This sphinx extension adds two directives for summarizing the public members of a module or package.
These directives are primarily for use with the automodapi extension, but can be used independently.
This directive will produce an “autosummary”-style table for public attributes of a specified module. See the sphinx.ext.autosummary extension for details on this process. The main difference from the autosummary directive is that autosummary requires manually inputting all attributes that appear in the table, while this captures the entries automatically.
This directive requires a single argument that must be a module or package.
It also accepts any options supported by the autosummary directive- see sphinx.ext.autosummary for details. It also accepts two additional options:
If present, the autosummary table will only contain entries for classes. This cannot be used at the same time with :functions-only: .
If present, the autosummary table will only contain entries for functions. This cannot be used at the same time with :classes-only: .
- :skip: obj1, [obj2, obj3, ...]
If present, specifies that the listed objects should be skipped and not have their documentation generated, nor be includded in the summary table.
This directive will produce an inheritance diagram like that of the sphinx.ext.inheritance_diagram extension.
This directive requires a single argument that must be a module or package. It accepts no options.
Like ‘inheritance-diagram’, ‘automod-diagram’ requires graphviz to generate the inheritance diagram.
This extension makes it easy to edit documentation on github.
It adds links associated with each docstring that go to the corresponding view source page on Github. From there, the user can push the “Edit” button, edit the docstring, and submit a pull request.
It has the following configuration options (to be set in the project’s conf.py):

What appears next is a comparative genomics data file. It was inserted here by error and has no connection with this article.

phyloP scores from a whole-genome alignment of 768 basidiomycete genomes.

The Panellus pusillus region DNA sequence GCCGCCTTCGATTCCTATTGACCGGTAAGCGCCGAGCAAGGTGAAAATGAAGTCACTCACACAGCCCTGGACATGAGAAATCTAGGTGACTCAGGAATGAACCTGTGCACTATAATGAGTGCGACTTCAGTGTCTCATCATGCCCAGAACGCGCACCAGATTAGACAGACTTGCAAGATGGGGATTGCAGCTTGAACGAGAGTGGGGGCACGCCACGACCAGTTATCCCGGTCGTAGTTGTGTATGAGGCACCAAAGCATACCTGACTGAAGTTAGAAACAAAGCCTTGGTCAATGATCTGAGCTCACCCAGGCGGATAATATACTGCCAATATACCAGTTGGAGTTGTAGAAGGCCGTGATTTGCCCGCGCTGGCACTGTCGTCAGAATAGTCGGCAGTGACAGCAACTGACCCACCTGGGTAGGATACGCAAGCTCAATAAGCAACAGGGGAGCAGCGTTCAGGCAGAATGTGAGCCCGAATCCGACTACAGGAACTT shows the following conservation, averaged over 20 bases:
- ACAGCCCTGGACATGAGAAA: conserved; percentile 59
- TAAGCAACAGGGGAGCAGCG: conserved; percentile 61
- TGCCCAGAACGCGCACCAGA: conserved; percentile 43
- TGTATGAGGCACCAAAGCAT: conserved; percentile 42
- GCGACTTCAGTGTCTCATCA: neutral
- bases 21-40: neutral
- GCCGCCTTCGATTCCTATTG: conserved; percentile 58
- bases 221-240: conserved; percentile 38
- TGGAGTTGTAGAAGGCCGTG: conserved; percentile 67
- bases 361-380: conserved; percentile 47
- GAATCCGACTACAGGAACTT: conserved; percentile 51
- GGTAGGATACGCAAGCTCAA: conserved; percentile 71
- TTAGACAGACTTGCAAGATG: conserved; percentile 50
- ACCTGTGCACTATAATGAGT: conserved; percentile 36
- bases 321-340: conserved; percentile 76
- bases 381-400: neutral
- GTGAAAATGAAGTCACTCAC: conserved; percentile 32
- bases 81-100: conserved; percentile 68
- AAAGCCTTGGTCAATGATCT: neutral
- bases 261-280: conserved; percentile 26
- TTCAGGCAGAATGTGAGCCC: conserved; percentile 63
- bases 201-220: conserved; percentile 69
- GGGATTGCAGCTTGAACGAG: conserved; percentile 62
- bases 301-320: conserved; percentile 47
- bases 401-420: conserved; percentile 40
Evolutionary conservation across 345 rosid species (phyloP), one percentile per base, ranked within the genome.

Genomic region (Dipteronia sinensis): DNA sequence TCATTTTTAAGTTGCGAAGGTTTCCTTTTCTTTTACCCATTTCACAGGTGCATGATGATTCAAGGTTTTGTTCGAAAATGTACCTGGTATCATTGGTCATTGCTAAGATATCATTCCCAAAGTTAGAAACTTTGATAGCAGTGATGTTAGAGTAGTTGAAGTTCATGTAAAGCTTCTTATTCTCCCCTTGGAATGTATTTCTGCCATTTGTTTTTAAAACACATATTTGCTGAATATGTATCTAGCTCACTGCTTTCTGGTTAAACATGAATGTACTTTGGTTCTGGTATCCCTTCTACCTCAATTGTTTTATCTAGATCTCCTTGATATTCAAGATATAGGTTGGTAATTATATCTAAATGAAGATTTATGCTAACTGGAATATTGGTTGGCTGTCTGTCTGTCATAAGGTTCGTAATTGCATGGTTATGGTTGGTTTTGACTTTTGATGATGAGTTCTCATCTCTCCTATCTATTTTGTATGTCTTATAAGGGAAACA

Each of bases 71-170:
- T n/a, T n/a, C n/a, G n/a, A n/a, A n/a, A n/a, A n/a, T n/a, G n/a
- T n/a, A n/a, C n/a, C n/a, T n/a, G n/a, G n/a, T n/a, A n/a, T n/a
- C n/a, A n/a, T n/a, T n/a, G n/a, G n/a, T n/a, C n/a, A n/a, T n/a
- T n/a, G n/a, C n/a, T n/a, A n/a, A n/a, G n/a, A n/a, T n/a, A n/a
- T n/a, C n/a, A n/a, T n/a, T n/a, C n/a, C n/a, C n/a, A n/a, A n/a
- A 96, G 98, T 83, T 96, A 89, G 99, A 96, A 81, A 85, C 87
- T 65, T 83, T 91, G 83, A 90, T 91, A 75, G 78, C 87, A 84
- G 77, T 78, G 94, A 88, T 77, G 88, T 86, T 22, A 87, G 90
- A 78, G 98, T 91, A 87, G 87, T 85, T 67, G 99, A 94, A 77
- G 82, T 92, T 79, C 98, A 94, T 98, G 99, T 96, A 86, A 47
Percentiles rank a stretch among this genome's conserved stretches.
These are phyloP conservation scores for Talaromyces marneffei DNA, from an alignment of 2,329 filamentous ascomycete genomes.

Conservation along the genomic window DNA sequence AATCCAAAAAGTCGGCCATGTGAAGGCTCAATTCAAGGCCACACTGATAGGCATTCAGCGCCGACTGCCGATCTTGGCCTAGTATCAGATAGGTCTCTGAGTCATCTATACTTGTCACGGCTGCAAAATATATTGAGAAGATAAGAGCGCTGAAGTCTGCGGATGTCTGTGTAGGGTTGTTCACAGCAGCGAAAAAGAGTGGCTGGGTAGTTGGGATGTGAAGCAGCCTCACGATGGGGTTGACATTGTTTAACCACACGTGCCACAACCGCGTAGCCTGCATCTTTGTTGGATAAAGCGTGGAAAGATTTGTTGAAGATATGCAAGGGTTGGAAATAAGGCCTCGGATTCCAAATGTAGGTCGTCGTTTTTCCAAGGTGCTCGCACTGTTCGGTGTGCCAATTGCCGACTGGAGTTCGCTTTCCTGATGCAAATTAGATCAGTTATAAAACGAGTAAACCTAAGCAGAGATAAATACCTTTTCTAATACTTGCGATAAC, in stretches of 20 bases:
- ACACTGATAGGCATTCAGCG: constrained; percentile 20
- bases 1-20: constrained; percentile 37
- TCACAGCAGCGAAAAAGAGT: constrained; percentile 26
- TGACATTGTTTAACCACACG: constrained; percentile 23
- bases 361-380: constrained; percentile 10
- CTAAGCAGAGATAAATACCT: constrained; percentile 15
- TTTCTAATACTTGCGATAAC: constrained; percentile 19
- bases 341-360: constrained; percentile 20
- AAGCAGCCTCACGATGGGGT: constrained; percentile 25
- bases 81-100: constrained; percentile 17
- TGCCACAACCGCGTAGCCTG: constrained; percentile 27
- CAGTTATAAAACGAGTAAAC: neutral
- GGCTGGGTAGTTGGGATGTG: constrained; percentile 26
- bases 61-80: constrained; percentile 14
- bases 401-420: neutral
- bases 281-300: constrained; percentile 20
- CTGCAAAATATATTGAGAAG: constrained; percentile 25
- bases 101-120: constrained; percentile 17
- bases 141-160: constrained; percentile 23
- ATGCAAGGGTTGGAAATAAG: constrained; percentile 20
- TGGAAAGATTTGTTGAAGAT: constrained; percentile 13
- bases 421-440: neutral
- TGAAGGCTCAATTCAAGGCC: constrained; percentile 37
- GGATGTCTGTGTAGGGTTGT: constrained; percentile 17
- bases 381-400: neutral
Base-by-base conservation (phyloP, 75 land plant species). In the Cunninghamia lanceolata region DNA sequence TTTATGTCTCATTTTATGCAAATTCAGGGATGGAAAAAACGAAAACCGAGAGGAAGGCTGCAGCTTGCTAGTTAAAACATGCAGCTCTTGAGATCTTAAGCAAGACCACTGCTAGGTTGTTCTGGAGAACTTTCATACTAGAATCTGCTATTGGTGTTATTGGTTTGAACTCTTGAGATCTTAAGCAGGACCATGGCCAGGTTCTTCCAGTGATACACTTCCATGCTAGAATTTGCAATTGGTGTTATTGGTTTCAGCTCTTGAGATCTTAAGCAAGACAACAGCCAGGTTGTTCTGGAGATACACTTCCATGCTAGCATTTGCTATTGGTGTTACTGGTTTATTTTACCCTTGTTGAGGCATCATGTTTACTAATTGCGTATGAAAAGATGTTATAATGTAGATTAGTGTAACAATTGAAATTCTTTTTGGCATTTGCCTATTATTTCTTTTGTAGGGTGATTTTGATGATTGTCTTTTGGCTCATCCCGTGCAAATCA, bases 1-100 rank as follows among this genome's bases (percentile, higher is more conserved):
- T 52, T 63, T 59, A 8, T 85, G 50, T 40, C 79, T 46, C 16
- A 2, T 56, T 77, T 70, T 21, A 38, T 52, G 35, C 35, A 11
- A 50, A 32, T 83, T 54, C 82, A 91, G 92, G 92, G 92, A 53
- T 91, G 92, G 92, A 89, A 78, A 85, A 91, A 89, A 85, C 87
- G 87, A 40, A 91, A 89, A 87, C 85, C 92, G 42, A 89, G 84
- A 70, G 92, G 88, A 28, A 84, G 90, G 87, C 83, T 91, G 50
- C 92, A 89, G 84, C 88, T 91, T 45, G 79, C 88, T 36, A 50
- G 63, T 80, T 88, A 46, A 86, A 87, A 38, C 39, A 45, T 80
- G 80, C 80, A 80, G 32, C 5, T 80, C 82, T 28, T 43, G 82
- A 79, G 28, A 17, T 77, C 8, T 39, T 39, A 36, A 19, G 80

The name of the github project, in the form “username/projectname”.
The name of the branch to edit. If this is a released version, this should be a git tag referring to that version. For a dev version, it often makes sense for it to be “master”. It may also be a git hash.
The location within the source tree of the root of the Python package. Defaults to “lib”.
The location within the source tree of the root of the documentation source. Defaults to “doc”, but it may make sense to set it to “doc/source” if the project uses a separate source directory.
The phrase displayed in the links to edit a docstring. Defaults to “[edit on github]”.
The phrase displayed in the links to edit a RST page. Defaults to “[edit this page on github]”.
The phrase displayed as a tooltip on the edit links. Defaults to “Push the Edit button on the next page”
When the path to the .rst file matches this regular expression, no “edit this page on github” link will be added. Defaults to "_.*".
This extension (and some related extensions) are a port of the numpydoc extension written by the NumPy and SciPy, projects, with some tweaks for Astropy. Its main purposes is to reprocess docstrings from code into a form sphinx understands. Generally, there’s no need to interact with it directly, as docstrings following the doc:docrules will be processed automatically.
astropy.spinx.ext includes a few other extensions that are primarily helpers for the other extensions or workarounds for undesired behavior. Their APIs are not included here because we may change them in the future.